She also met volunteers like Eve Potts — Mollie’s sister. “Their commitment, passion and enthusiasm for this town, and its arts community, is infectious,” Kathie says.

She worked professionally at Greenwich’s Bush-Holley House and the Fairfield Museum. A year ago, she became an independent curator.

She also was appointed tri-chair of the Permanent Art Collection, and served on the Westport Arts Advisory Committee. The 2 organizations gave her a broad perspective on the arts here.

So, when a group of people — including Ann Sheffer, David Rubinstein, Leslie Greene, Carole Erger-Fass and Joan Miller — floated the idea of a town curator, she was intrigued.

So was First Selectman Gordon Joseloff. “We already have a town historian, Allen Raymond,” Kathie notes. “This is a natural counterpoint.”

The doughboy statue on Veteran's Green is part of Westport's art and sculpture collection.

The doughboy statue on Veteran’s Green is part of Westport’s art and sculpture collection.

In her new post, she’s responsible for advising the town on the care of its art and sculpture collection. Westport owns several hundred works of art, displayed in Town Hall, the Senior Center, Parks & Rec headquarters — even the Fire Department. Statues include the Minuteman and Doughboy on Veterans Green.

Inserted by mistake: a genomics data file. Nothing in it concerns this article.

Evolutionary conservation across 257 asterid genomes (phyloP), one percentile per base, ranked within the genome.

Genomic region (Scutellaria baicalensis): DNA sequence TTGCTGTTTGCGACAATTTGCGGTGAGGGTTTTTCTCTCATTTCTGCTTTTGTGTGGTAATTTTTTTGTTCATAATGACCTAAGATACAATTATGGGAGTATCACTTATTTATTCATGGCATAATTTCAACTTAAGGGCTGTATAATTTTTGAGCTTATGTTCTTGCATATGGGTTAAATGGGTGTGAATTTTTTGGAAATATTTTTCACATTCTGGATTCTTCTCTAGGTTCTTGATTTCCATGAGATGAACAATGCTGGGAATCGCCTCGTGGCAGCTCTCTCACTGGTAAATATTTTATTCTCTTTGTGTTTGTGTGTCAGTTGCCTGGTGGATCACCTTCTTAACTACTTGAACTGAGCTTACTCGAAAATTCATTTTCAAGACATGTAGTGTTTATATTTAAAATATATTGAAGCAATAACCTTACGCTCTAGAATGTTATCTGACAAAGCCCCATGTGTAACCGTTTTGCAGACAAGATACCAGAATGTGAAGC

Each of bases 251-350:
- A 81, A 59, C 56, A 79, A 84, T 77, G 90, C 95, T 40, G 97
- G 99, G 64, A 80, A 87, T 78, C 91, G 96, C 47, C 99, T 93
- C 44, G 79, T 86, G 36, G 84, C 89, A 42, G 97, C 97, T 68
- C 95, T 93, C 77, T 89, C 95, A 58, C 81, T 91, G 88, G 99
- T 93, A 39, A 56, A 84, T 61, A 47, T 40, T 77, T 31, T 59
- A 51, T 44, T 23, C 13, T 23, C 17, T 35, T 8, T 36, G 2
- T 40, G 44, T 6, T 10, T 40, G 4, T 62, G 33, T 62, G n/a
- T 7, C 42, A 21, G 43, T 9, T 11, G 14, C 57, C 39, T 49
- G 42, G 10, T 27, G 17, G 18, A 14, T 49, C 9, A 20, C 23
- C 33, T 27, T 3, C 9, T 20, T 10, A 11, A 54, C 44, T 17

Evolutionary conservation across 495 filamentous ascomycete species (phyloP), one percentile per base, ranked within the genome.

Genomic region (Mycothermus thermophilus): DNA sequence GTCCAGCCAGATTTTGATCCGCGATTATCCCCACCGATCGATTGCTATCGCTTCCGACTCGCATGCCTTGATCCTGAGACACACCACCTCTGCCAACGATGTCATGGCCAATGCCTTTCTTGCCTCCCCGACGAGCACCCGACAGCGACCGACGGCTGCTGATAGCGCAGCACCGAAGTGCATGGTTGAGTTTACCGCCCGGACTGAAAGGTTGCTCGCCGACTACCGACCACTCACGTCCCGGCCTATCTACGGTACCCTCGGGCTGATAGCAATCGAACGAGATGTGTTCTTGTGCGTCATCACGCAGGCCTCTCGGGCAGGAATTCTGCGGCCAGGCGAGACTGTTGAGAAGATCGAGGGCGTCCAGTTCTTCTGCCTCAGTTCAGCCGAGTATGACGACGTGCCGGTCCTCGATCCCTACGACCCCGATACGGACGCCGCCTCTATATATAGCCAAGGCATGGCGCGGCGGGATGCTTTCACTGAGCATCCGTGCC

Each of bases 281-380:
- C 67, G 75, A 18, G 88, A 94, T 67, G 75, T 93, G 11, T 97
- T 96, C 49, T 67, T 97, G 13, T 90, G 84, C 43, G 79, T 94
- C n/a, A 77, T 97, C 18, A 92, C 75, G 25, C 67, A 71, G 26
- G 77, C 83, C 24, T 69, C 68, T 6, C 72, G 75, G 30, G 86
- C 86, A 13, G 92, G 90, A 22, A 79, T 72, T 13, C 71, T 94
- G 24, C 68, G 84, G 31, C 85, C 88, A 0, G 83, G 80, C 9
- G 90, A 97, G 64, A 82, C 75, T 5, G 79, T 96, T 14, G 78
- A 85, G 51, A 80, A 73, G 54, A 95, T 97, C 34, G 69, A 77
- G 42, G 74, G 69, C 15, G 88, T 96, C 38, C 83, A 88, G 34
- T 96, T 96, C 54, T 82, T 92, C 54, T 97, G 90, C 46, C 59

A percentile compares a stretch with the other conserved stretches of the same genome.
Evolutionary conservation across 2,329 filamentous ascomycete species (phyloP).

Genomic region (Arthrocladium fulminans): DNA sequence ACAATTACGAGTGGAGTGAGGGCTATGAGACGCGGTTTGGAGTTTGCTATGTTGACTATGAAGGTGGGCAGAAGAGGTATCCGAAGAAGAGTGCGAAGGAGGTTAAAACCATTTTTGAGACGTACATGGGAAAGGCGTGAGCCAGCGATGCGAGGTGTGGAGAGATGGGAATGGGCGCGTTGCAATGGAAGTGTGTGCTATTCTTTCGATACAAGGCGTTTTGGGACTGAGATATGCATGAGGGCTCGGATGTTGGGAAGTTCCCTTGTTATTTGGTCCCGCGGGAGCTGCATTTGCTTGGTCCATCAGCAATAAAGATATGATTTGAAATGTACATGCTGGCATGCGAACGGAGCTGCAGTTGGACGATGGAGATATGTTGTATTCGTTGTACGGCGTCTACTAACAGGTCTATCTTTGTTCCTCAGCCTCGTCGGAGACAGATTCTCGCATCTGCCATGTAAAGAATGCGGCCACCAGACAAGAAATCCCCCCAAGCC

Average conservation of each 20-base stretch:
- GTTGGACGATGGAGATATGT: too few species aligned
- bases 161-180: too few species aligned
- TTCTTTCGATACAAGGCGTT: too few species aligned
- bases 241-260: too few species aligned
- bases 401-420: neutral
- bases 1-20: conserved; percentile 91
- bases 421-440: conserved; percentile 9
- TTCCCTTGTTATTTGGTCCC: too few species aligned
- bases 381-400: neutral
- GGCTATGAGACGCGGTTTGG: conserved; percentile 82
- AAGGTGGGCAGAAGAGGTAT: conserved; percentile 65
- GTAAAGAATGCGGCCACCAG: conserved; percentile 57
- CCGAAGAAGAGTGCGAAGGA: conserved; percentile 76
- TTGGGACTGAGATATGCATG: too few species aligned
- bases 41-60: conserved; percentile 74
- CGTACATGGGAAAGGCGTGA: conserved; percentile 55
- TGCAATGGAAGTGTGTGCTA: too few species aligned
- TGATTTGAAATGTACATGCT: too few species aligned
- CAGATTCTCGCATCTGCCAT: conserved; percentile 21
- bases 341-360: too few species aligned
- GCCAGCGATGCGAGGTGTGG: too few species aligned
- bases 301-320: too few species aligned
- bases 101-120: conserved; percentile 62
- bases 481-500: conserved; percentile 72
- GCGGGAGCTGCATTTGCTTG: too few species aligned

Kathie will also serve as liaison to the 1,100-piece Permanent Art Collection, and the Westport Library, with its own murals, paintings and illustrations.

“So many other communities lose their treasures,” she says. “But thanks to Burt and Ann Chernow, and so many others, we have ours. They’ve created a platform we can spring off of, and do even more.”